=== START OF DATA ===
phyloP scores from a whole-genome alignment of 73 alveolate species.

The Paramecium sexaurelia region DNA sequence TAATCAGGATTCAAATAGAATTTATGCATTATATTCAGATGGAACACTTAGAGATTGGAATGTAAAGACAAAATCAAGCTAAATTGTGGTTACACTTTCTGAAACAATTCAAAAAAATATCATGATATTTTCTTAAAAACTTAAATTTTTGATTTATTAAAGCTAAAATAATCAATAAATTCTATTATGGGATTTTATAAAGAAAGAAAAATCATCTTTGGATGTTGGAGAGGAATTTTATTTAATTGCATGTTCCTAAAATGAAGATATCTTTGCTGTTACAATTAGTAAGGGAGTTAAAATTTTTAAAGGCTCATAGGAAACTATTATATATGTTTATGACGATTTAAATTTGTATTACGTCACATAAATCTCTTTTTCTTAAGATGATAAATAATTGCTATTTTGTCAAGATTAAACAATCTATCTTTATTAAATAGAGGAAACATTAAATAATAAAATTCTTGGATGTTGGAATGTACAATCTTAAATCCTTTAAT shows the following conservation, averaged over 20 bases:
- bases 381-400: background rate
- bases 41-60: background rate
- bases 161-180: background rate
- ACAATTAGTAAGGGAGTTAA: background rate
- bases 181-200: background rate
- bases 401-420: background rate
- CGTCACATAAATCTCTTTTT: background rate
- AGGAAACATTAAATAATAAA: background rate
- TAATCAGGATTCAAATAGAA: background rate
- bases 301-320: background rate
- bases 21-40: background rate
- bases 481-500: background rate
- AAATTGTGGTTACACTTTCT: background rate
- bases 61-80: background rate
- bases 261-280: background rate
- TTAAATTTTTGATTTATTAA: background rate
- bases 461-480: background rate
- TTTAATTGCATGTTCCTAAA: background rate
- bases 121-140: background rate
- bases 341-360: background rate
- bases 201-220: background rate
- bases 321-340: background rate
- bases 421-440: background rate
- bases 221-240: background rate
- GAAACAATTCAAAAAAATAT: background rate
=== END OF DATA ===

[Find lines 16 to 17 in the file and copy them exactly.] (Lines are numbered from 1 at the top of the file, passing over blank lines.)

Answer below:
- bases 61-80: background rate
- bases 261-280: background rate